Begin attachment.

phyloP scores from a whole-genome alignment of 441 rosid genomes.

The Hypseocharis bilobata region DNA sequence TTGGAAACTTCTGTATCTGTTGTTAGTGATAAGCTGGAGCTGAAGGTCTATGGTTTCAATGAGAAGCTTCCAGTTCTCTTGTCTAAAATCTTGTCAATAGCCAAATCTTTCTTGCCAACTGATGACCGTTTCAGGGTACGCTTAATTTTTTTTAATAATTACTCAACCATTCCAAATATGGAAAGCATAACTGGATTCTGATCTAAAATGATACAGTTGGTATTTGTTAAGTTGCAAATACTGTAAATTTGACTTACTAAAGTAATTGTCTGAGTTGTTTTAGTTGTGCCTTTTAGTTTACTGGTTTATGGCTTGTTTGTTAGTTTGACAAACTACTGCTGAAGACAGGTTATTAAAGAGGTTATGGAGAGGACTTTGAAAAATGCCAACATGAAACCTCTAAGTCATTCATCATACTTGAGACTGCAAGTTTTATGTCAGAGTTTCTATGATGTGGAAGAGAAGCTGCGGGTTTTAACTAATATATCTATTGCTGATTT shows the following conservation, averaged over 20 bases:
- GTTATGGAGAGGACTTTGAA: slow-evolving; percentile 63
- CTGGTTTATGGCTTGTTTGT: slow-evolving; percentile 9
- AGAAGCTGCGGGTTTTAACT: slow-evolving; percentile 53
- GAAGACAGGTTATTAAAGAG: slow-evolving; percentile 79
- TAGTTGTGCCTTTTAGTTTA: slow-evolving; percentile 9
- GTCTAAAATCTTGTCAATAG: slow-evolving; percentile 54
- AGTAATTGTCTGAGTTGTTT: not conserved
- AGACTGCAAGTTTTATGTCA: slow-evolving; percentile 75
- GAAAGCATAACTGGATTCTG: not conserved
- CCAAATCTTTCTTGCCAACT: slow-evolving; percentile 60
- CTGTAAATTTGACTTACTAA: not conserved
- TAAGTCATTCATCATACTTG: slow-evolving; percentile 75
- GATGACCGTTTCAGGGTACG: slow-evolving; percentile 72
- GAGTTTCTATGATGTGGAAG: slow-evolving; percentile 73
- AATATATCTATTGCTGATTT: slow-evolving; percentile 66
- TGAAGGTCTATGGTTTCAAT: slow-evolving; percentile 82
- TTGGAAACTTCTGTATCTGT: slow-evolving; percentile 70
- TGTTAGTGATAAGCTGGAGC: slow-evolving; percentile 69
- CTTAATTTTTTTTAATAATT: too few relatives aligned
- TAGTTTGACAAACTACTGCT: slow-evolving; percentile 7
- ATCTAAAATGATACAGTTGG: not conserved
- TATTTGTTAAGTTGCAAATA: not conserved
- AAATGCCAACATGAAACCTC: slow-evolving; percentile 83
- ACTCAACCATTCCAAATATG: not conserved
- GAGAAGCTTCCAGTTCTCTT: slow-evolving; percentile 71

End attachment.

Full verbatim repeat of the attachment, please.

phyloP scores from a whole-genome alignment of 441 rosid genomes.

The Hypseocharis bilobata region DNA sequence TTGGAAACTTCTGTATCTGTTGTTAGTGATAAGCTGGAGCTGAAGGTCTATGGTTTCAATGAGAAGCTTCCAGTTCTCTTGTCTAAAATCTTGTCAATAGCCAAATCTTTCTTGCCAACTGATGACCGTTTCAGGGTACGCTTAATTTTTTTTAATAATTACTCAACCATTCCAAATATGGAAAGCATAACTGGATTCTGATCTAAAATGATACAGTTGGTATTTGTTAAGTTGCAAATACTGTAAATTTGACTTACTAAAGTAATTGTCTGAGTTGTTTTAGTTGTGCCTTTTAGTTTACTGGTTTATGGCTTGTTTGTTAGTTTGACAAACTACTGCTGAAGACAGGTTATTAAAGAGGTTATGGAGAGGACTTTGAAAAATGCCAACATGAAACCTCTAAGTCATTCATCATACTTGAGACTGCAAGTTTTATGTCAGAGTTTCTATGATGTGGAAGAGAAGCTGCGGGTTTTAACTAATATATCTATTGCTGATTT shows the following conservation, averaged over 20 bases:
- GTTATGGAGAGGACTTTGAA: slow-evolving; percentile 63
- CTGGTTTATGGCTTGTTTGT: slow-evolving; percentile 9
- AGAAGCTGCGGGTTTTAACT: slow-evolving; percentile 53
- GAAGACAGGTTATTAAAGAG: slow-evolving; percentile 79
- TAGTTGTGCCTTTTAGTTTA: slow-evolving; percentile 9
- GTCTAAAATCTTGTCAATAG: slow-evolving; percentile 54
- AGTAATTGTCTGAGTTGTTT: not conserved
- AGACTGCAAGTTTTATGTCA: slow-evolving; percentile 75
- GAAAGCATAACTGGATTCTG: not conserved
- CCAAATCTTTCTTGCCAACT: slow-evolving; percentile 60
- CTGTAAATTTGACTTACTAA: not conserved
- TAAGTCATTCATCATACTTG: slow-evolving; percentile 75
- GATGACCGTTTCAGGGTACG: slow-evolving; percentile 72
- GAGTTTCTATGATGTGGAAG: slow-evolving; percentile 73
- AATATATCTATTGCTGATTT: slow-evolving; percentile 66
- TGAAGGTCTATGGTTTCAAT: slow-evolving; percentile 82
- TTGGAAACTTCTGTATCTGT: slow-evolving; percentile 70
- TGTTAGTGATAAGCTGGAGC: slow-evolving; percentile 69
- CTTAATTTTTTTTAATAATT: too few relatives aligned
- TAGTTTGACAAACTACTGCT: slow-evolving; percentile 7
- ATCTAAAATGATACAGTTGG: not conserved
- TATTTGTTAAGTTGCAAATA: not conserved
- AAATGCCAACATGAAACCTC: slow-evolving; percentile 83
- ACTCAACCATTCCAAATATG: not conserved
- GAGAAGCTTCCAGTTCTCTT: slow-evolving; percentile 71